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The exponential kernel is defined by:

$$k(x,z) = e^{-\alpha\|x-z\|}$$ where $\alpha>0$, $x,z\in \Bbb{R}^d$, $\|x\|$ is the 2-norm.

The kernel matrix is defined by $K_{ij} = k(x_i,x_j)$, $i,j\in[1\ldots n]$.

How to prove that $K$ is a positive (semi-positive) definite matrix?

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  • $\begingroup$ Where is the problem from? At least, we can assume $\alpha=1$. $\endgroup$ – Davide Giraudo Dec 2 '12 at 13:47
  • $\begingroup$ It appears in the problem set of a machine learning course. Yes, $\alpha$ can be absorbed with change of scale of $x_i$. $\endgroup$ – itsuper7 Dec 2 '12 at 15:42
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The radial basis function $\phi(y) = \exp(-\alpha\sqrt{y})$ is completely monotone on $[0,\infty)$. Hence, by Schoenberg's interpolation theorem (see chapter 15 of A Course in Approximation Theory by Cheney and Light or sec. 2.5 of this book chapter, for instance), $\phi(\|\cdot\|^2)$ is strictly positive definite. Therefore $k(x,z)=\phi(\|x-z\|^2)$ is a kernel and $K$ is positive definite when the data points $x_1,\ldots,x_n$ are distinct (or positive semidefinite otherwise).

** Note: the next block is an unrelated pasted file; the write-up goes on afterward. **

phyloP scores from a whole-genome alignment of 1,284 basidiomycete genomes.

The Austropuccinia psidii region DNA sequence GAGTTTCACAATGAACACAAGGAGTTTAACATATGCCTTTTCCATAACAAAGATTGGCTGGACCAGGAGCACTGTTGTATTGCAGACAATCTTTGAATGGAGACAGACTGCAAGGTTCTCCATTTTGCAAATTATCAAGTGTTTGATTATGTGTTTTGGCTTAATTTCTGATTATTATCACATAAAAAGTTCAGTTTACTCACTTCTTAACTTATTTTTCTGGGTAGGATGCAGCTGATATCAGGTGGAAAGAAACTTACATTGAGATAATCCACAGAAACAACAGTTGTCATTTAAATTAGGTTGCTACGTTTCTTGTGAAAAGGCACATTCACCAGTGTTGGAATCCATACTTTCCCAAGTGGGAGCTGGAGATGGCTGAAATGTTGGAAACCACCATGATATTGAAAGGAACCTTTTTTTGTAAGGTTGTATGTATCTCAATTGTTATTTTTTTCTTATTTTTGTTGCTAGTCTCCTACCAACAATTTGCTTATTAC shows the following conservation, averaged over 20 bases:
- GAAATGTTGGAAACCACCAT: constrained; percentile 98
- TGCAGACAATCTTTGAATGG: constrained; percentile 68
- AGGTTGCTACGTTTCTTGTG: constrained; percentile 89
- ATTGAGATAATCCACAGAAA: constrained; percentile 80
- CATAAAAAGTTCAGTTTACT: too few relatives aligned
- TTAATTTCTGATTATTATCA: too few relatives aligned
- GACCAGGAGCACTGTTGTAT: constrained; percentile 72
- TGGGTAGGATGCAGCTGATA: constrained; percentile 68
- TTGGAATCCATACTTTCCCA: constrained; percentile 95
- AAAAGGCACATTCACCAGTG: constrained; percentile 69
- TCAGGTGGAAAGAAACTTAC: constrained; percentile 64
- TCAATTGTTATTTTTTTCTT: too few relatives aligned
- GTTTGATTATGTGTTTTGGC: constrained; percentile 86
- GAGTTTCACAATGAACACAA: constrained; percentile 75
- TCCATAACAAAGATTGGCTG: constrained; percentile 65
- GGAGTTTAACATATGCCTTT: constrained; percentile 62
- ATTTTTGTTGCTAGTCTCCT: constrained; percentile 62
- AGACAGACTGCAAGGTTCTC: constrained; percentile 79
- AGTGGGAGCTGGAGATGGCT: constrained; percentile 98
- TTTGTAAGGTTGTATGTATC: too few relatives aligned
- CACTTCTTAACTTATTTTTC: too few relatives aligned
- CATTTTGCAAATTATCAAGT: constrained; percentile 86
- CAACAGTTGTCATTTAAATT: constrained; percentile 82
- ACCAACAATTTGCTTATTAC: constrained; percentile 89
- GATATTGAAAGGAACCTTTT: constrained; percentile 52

Alternatively, $K$ may be viewed as the covariance matrix for two Ornstein-Uhlenbeck processes. Hence it is positive semidefinite.

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  • $\begingroup$ Good, Thank you. Hausdorff-Bernstein-Widder Theorem and interpolation theorem are so nice and powerful! $\endgroup$ – itsuper7 Dec 3 '12 at 3:29

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